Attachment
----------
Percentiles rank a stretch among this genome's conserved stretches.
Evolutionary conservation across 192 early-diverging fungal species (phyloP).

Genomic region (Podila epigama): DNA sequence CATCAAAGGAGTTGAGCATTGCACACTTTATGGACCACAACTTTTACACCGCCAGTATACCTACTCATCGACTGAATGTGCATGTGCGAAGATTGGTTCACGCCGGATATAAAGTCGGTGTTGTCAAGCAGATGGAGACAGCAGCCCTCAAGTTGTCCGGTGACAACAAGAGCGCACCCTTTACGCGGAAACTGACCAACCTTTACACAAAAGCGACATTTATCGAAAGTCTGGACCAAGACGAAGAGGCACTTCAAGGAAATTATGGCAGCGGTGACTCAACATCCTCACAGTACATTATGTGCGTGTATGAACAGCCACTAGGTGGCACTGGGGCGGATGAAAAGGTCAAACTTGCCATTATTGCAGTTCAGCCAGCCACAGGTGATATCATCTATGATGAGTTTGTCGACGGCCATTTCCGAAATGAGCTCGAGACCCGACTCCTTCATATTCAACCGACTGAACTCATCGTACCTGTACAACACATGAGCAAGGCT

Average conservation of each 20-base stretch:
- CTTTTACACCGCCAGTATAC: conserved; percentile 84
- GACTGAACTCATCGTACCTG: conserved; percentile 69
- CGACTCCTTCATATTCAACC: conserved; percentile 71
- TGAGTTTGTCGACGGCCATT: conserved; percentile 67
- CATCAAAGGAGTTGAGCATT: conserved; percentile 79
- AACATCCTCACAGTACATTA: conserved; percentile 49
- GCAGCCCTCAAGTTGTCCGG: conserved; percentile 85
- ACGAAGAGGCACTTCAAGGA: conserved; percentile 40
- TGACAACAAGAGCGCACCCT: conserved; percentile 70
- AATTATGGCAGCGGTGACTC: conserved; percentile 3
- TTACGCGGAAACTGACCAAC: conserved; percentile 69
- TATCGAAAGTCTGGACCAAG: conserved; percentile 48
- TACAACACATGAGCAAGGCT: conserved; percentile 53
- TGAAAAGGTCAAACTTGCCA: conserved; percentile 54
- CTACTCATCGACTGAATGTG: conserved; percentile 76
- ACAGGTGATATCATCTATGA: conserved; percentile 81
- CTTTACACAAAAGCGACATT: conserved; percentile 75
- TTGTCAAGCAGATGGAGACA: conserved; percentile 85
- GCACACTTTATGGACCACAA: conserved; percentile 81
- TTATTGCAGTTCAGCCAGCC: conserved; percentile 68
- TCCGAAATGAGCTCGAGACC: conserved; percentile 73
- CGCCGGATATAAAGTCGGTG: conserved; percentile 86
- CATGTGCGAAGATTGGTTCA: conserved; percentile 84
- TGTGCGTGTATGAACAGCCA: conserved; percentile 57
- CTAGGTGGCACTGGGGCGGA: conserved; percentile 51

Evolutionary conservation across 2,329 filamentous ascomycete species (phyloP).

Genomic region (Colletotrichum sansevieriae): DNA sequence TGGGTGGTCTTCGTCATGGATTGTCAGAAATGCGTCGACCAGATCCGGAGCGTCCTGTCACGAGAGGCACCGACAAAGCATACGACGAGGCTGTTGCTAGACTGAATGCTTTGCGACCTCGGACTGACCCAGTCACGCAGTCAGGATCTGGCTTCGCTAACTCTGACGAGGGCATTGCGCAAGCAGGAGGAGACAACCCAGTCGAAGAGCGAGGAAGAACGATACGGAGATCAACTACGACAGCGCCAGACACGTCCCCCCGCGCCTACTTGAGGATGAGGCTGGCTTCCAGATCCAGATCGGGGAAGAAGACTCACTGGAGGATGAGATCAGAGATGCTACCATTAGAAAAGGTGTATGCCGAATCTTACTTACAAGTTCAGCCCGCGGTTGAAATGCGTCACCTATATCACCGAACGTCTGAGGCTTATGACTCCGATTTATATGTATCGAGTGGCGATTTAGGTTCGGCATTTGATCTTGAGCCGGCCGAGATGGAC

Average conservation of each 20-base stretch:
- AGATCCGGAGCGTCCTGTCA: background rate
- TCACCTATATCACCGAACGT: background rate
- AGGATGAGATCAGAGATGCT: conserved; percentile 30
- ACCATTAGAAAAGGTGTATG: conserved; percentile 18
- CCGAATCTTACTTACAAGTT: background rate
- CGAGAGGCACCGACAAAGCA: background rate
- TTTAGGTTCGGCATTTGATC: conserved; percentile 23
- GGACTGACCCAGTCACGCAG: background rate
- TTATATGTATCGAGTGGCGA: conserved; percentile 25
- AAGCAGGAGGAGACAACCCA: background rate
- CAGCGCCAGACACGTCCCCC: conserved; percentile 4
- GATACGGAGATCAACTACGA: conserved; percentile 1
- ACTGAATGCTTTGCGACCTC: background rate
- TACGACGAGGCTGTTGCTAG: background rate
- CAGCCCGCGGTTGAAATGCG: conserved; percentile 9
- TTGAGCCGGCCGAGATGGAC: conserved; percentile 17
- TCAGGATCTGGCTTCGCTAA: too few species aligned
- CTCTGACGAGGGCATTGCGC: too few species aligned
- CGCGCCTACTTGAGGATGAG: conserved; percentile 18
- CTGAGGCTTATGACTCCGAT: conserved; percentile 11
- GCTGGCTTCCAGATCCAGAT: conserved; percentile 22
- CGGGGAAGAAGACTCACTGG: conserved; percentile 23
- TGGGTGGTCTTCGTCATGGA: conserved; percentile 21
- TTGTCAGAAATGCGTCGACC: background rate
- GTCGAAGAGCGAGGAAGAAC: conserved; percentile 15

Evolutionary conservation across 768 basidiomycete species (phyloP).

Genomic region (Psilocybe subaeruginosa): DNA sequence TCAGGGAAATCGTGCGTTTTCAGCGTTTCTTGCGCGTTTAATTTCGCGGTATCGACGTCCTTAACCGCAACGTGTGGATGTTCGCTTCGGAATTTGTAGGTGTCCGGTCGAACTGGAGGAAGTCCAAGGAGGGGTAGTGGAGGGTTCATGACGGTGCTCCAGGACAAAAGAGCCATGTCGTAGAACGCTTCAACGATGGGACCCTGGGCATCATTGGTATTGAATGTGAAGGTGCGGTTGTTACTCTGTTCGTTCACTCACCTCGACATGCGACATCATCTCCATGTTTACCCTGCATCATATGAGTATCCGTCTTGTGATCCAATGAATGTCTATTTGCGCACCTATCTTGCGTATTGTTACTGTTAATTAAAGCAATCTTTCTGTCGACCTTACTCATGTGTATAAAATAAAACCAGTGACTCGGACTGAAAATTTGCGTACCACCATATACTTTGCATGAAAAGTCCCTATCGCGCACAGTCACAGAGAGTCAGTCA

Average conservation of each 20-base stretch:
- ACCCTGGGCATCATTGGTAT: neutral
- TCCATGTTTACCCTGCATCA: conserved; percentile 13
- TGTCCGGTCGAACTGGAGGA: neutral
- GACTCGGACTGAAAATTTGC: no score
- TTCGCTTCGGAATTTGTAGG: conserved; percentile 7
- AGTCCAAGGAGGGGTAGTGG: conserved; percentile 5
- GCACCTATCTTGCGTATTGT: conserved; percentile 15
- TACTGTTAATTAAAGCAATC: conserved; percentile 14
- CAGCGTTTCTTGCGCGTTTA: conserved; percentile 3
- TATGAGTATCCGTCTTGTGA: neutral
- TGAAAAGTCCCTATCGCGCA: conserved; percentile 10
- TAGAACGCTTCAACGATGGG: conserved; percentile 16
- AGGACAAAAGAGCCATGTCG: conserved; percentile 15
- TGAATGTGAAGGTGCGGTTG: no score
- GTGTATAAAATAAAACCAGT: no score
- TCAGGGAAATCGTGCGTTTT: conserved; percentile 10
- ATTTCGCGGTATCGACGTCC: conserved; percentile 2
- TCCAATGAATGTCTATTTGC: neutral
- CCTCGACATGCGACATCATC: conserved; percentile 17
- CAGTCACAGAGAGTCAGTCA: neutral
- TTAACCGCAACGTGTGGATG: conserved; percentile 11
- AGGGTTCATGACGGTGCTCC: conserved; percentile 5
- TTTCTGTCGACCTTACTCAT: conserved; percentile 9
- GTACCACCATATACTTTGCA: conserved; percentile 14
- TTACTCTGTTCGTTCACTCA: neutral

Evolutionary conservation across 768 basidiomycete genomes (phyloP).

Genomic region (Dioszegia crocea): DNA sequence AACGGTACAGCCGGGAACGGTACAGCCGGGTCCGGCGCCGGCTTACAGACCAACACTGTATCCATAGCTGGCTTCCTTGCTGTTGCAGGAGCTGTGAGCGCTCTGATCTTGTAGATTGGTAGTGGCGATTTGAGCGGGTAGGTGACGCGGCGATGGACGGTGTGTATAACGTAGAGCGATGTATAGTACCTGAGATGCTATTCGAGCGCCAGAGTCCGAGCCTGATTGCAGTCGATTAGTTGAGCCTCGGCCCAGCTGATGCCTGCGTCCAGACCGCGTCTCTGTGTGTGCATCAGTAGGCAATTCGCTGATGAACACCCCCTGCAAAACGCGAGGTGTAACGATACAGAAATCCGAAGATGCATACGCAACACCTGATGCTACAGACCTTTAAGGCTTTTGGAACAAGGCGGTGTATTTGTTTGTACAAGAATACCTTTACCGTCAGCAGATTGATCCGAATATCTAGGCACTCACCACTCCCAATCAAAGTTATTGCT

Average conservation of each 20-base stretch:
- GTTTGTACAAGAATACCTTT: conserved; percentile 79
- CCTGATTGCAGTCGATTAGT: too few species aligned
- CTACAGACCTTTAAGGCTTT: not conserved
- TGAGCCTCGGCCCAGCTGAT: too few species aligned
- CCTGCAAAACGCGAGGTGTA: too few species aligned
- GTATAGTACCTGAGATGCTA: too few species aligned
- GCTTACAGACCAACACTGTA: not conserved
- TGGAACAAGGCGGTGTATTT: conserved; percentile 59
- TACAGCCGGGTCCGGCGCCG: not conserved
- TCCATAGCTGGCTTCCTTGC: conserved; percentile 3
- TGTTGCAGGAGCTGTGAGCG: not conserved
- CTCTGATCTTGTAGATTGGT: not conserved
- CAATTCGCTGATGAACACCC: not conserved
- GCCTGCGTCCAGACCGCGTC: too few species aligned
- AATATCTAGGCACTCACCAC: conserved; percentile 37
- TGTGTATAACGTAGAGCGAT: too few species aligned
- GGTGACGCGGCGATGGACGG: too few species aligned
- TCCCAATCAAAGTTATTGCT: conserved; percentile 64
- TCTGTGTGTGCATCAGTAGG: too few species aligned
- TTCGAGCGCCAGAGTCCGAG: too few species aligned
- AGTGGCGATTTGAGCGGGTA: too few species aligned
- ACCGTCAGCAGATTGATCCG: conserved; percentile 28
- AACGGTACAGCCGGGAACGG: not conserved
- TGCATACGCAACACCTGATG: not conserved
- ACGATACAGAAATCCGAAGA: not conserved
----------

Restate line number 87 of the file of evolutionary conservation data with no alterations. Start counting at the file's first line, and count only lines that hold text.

Genomic region (Dioszegia crocea): DNA sequence AACGGTACAGCCGGGAACGGTACAGCCGGGTCCGGCGCCGGCTTACAGACCAACACTGTATCCATAGCTGGCTTCCTTGCTGTTGCAGGAGCTGTGAGCGCTCTGATCTTGTAGATTGGTAGTGGCGATTTGAGCGGGTAGGTGACGCGGCGATGGACGGTGTGTATAACGTAGAGCGATGTATAGTACCTGAGATGCTATTCGAGCGCCAGAGTCCGAGCCTGATTGCAGTCGATTAGTTGAGCCTCGGCCCAGCTGATGCCTGCGTCCAGACCGCGTCTCTGTGTGTGCATCAGTAGGCAATTCGCTGATGAACACCCCCTGCAAAACGCGAGGTGTAACGATACAGAAATCCGAAGATGCATACGCAACACCTGATGCTACAGACCTTTAAGGCTTTTGGAACAAGGCGGTGTATTTGTTTGTACAAGAATACCTTTACCGTCAGCAGATTGATCCGAATATCTAGGCACTCACCACTCCCAATCAAAGTTATTGCT